Children learn through play may sound familiar to some and foreign to others. As a person that has worked in the field of early childhood for over ten years, I can tell you that it is still difficult to convince teachers, parents, and childcare providers that play is a positive thing when it comes to children and their development. Click here for ways to encourage development in your toddler.
Half the time, we cannot get parents to let their kids go outside and play for fear that they may get dirty or that they may get hurt. Playing outside gives kids the freedom to run, jump and explore nature. Let your children get dirty outside.
Play is Not Frivolous
I think there is a misconception that relates play to being frivolous and something that takes away from the time that could be spent teaching. As a stay-at-home mom, it was easy to answer the question of what did you do today by saying “we played all day.”
When I say children learn through play, I am not referring to scheduled activities such as soccer or preplanned games. The type of play I am talking about is spontaneous, child-initiated play that takes place among children in which they decide the rules and they establish the roles.
What is Play?
When you think of play, you probably think about activities or games to play. However, it may be harder to define the actual word “play.”
Webster’s Desk Dictionary has 34 different meanings to define the word “play.” To narrow the definitions down to the ones that are most relevant to children, the following would apply:
- to act or imitate the part of a person or character (such as playing doctor)
- to employ a piece of equipment (such as blocks or Legos)
- light, brisk, or changing movement (such as pretending to fly or jump like a frog)
- exercise or activity for amusement or recreation (like playing hide-and-go-seek)
- fun or jest, as opposed to seriousness (by saying made up words or singing silly songs)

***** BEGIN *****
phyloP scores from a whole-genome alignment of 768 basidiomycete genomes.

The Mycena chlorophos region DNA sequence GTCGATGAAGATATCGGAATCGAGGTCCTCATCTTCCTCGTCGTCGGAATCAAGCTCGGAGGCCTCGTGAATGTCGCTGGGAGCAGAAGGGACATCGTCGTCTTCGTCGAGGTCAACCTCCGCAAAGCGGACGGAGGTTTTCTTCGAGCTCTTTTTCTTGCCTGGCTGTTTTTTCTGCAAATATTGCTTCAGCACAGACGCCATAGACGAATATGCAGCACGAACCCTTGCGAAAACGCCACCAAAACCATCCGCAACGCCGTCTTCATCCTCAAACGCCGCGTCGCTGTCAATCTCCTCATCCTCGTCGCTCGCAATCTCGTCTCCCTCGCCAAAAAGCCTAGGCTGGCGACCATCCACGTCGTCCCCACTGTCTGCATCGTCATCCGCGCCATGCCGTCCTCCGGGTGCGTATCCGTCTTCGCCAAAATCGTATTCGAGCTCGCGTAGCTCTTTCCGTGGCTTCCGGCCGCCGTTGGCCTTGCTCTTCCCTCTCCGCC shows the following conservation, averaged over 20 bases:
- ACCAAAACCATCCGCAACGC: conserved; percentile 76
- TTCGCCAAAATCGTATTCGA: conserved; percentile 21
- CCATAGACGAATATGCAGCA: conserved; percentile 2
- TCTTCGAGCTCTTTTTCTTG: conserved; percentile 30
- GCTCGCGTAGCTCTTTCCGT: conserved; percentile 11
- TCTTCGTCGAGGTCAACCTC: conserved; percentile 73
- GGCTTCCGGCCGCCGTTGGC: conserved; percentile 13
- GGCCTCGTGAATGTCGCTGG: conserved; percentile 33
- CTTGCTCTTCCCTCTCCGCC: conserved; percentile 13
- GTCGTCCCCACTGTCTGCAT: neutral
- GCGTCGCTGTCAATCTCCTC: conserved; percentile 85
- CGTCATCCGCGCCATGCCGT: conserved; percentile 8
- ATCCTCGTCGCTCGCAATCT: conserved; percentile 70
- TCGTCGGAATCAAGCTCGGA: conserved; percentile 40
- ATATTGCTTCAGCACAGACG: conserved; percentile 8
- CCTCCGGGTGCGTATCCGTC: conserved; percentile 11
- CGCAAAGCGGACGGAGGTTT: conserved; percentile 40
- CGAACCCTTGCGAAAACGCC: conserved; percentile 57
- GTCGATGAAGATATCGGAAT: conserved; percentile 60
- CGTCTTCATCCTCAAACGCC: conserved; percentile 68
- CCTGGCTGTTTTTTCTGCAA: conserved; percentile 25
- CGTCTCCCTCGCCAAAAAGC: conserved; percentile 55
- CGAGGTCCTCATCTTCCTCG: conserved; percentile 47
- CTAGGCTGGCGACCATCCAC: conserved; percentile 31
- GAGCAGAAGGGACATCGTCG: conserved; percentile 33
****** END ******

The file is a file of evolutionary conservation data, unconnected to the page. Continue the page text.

- the action of a game (such as red light/green light or tag)
Garvey defined play as an activity which is: positively valued by the player, self-motivated, freely chosen, and engaging. These characteristics are important for parents, teachers, and caregivers to remember. If adult values, requirements, or motivations are imposed on the children’s activities, then the very nature of their play may change.
Why Play is Important
Children learn through play because when they play, they use their fine and gross motor skills. Moreover, they react to one another socially, use language to either talk to each other or themselves, and they think about what they are doing or plan what they are going to do next.
Children, engaged in play, are using reasoning, language, physical abilities, and social skills. These behaviors are essential to the cognitive development of young children, and therefore are a very useful tool for learning.
Key Elements to Help Children Learn Through Play
There are a few things to keep in mind when enticing your child into play.
- Children must be allowed to make their own decisions. Provide materials so that the children can decide when and how to use them. Blocks, PVC pipe, ribbons, sand, construction paper, playdough, and cardboard boxes are all open-ended materials that inspire creative thinking, and you will be amazed at what children can create when they are given a chance.
- Allow children to become fully engaged. Allow enough time for children to immerse themselves in play (30-60 minutes) in a safe environment. Children that feel safe and secure are free to experiment, try new ideas, and investigate the laws of nature.
- Play is spontaneous and unscripted. You can arrange an environment that is conducive to play or just allow your children to begin playing on their own impulsively. Play should be flexible so that the children can make changes if they desire. When children have to adapt, they are learning to develop flexibility in their decision making and thought processes. This is a vital life skill to have.
Play may be a difficult concept to define, but everyone can recognize a child that is happily engaged in play. Children may be actively playing alone, with a friend, or in a group.
Children learn through play, and it is associated with the development of a child’s cognitive, socio-emotional, and motor development. Therefore, it should be a part of a child’s life at home, school, and child development program.